Carol Rosenberg

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Carol Rosenberg
Alma materUniversity of Massachusetts Amherst
RelativesJoel Rosenberg (brother)

Carol Rosenberg is a senior journalist at The New York Times. Long a military-affairs reporter at the Miami Herald, from January 2002 into 2019 she reported on the operation of the United States' Guantanamo Bay detention camps, at its naval base in Cuba.[1][2] Her coverage of detention of captives at the Guantanamo Bay detention camp has been praised by her colleagues and legal scholars, and in 2010 she spoke about it by invitation at the National Press Club.[3][4] Rosenberg had previously covered events in the Middle East. In 2011, she received the Robert F. Kennedy Journalism Award for her nearly decade of work on the Guantanamo Bay detention camp.


Carol Rosenberg was born to a Canadian mother and American father in Canada. Her family also lived in Northwood, North Dakota before moving to West Hartford, Connecticut. Her siblings include an older brother, the late Joel Rosenberg (1954-2011), who became a writer of science fiction novels.

She studied and graduated in 1981 from the University of Massachusetts Amherst. From her freshman year, she started writing for the university newspaper, the Massachusetts Collegian, and at one time was Editor-in-Chief.[5]


Rosenberg worked for a short time as a court reporter before starting with UPI in New England. In 1987, she was assigned by UPI as its Jerusalem correspondent. During that period, she learned much about the region, and became accustomed to working in the Middle East.[5]

In 1990, Rosenberg was hired as a foreign correspondent by the Miami Herald; she covered many international stories for them, including in war zones.[6] She went to the 1991 Gulf War in the Middle East and conducted other extensive reporting from the area. At the time, Clarence Page wrote that at one point, Rosenberg and Susan Sachs of Newsday were barred by Pentagon officials from reporting on the 1st Marine Division's activity during the 1991 Gulf War.[6] She regularly worked to report activities that the government was trying to keep hidden.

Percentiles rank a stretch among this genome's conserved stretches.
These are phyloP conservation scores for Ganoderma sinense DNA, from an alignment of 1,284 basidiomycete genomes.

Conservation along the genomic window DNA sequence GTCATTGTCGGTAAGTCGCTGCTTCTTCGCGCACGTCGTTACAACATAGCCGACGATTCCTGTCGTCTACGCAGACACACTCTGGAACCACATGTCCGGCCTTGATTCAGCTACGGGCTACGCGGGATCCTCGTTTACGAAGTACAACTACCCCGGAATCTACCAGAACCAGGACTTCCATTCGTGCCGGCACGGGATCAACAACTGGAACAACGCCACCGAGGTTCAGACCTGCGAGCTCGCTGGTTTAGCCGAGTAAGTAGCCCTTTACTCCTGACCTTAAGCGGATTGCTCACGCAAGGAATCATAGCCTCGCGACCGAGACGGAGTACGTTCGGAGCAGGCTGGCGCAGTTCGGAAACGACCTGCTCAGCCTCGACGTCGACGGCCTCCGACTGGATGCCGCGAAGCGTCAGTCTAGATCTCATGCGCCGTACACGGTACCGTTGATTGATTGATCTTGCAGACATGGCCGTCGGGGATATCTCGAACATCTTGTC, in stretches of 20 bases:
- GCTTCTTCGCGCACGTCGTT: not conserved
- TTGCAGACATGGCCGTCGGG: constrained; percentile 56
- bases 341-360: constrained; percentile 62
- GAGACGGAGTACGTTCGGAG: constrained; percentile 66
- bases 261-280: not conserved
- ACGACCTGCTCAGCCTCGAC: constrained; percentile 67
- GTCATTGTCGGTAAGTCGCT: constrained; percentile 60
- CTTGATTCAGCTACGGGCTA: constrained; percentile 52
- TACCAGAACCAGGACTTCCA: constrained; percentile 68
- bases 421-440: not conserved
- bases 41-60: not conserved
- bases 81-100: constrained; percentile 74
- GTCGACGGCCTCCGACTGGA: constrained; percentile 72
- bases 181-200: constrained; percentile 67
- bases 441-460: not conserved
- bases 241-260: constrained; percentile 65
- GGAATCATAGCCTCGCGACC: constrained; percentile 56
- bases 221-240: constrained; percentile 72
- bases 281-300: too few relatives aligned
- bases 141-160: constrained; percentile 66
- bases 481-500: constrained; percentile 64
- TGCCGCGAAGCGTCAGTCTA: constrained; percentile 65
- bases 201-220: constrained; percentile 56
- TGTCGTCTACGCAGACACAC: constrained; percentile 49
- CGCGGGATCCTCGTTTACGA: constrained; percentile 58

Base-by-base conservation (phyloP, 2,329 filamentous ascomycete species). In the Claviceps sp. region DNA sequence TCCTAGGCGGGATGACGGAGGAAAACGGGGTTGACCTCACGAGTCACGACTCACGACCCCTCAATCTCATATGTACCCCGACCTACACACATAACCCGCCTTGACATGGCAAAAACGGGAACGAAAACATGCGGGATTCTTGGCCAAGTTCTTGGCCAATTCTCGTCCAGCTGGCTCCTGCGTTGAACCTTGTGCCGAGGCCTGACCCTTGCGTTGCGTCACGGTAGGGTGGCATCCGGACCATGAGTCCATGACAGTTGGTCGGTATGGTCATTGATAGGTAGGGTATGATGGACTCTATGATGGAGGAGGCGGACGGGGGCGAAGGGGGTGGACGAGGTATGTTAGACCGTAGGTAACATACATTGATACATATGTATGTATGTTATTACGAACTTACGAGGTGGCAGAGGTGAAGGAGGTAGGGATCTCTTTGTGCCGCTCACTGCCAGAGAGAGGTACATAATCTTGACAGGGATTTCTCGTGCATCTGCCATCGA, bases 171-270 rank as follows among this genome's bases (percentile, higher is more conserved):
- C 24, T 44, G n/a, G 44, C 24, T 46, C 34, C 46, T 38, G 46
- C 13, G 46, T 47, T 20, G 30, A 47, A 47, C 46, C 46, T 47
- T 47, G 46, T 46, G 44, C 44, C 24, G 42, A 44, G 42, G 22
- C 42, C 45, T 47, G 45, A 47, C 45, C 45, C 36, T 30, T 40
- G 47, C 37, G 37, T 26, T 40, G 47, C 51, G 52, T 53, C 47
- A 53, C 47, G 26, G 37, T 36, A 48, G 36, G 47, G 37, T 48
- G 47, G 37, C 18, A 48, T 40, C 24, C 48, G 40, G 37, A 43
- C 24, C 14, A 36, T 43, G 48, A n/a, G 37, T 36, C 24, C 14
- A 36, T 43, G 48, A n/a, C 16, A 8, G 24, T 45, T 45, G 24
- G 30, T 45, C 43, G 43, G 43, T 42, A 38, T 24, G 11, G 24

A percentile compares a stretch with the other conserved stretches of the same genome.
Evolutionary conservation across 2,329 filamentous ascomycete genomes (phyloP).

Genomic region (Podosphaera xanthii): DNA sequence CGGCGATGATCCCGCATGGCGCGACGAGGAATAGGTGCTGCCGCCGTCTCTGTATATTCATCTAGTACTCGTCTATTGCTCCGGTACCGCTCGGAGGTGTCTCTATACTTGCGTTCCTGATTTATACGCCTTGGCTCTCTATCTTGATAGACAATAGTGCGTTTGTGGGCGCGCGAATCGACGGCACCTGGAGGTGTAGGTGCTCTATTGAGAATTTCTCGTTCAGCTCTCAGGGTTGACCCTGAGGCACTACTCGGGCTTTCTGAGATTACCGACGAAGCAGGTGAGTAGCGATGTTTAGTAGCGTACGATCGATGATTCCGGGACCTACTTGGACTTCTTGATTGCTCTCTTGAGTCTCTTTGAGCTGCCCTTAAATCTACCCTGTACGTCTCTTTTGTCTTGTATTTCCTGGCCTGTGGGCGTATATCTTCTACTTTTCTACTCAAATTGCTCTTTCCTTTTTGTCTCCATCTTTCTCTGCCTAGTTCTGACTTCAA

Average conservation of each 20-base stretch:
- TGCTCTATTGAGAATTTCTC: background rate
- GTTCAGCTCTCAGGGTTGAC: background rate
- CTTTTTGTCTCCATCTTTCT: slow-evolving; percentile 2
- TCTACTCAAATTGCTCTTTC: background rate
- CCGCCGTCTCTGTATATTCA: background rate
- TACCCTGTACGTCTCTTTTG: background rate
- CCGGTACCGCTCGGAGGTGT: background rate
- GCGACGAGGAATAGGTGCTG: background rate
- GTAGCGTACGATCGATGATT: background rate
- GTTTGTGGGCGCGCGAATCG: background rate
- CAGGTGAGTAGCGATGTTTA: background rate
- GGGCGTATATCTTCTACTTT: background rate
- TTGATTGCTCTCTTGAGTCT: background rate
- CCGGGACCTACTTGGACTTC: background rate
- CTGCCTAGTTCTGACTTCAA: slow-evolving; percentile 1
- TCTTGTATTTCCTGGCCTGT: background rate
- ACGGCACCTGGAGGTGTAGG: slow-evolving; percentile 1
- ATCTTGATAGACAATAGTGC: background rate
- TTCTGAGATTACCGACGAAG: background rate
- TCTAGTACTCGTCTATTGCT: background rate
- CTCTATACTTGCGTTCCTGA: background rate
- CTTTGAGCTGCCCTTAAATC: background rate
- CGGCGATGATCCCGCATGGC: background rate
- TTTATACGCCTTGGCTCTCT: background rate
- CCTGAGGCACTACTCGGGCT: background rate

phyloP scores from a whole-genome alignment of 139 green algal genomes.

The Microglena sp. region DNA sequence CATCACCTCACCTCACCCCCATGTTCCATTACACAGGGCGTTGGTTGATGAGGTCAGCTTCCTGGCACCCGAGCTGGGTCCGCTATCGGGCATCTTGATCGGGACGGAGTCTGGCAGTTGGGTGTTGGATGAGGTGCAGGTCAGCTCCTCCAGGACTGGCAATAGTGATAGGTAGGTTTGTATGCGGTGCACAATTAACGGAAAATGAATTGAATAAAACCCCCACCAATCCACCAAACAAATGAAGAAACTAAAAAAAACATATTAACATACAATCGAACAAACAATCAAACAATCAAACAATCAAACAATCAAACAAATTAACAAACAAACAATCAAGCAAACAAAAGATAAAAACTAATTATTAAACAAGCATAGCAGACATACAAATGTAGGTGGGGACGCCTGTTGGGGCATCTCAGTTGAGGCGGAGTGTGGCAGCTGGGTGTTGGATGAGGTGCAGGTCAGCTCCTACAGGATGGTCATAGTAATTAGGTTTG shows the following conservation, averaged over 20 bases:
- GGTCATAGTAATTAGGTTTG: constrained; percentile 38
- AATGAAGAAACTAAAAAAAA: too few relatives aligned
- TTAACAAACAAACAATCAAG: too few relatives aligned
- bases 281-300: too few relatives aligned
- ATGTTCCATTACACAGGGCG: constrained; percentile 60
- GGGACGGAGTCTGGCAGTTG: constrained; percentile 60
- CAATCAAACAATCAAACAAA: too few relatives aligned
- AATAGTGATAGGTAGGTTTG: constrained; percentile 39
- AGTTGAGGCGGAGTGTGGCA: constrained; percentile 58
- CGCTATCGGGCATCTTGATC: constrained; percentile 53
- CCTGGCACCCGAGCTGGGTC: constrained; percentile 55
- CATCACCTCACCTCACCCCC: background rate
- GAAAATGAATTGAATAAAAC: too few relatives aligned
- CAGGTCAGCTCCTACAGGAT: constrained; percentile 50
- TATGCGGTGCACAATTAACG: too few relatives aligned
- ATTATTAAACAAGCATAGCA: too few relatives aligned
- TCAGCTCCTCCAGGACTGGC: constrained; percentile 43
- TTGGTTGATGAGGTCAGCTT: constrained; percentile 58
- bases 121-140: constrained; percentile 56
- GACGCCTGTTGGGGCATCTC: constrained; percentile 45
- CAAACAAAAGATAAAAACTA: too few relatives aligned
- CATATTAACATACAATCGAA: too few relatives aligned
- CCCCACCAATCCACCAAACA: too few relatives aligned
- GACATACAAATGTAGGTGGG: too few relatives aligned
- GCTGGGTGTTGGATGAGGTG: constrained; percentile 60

Since January 2002, Rosenberg has covered the Guantanamo Bay detention camp as her main field, together with associated United States Supreme Court cases affecting the detainees and camp operations. Her managing editor Rick Hirsh at the Miami Herald encouraged her to cover it "aggressively." She travels there monthly and has sometimes stayed for lengthy periods. Arriving after the US constructed the facility, she and other journalists saw the arrival of the first detainees.[5]

In addition to her written journalism, Rosenberg has spoken about Guantanamo, the government's constraints on the press at the facility, and related issues of reporting on PBS's NewsHour and CBC Radio's international news program Dispatches.[7]

Coverage of Guantanamo Bay[edit]

Rosenberg has covered in detail the conditions at the camps, the tribunals (also called terrorism trials) and, in 2006, the reported suicides of prisoners at the Guantanamo Bay detention camp. She explored the lives of prisoners, writing about one so afraid to return to his native Tajikistan that he asked to stay at the prison in Cuba.[8] She has described conditions, including the refrigeration of bottled water at the camp, where it is stored in a two-ton shipping refrigerator meant for the dead. Rosenberg has described tensions among the military, for example, one general verbally attacking another general as "abusive, bullying, unprofessional" in a dispute over trial tactics at the war court.[9]

In The Least Worst Place, Karen Greenberg described Rosenberg regularly scanning the bases' flagpoles, as new flags could mark the arrival of new military units; she also asked about them at briefings to keep up to date on the Americans stationed there.[10] On the day the first camp commander was to leave the base, Rosenberg noticed a new flag, with unfamiliar heraldry. At his last briefing, the retiring camp commander told her that he would delay answering her questions about the flag until the end of the briefing. He presented Rosenberg with the flag, which he had ordered prepared specifically to honor her diligence in reporting. The heraldry was designed to represent her own personal history.[10]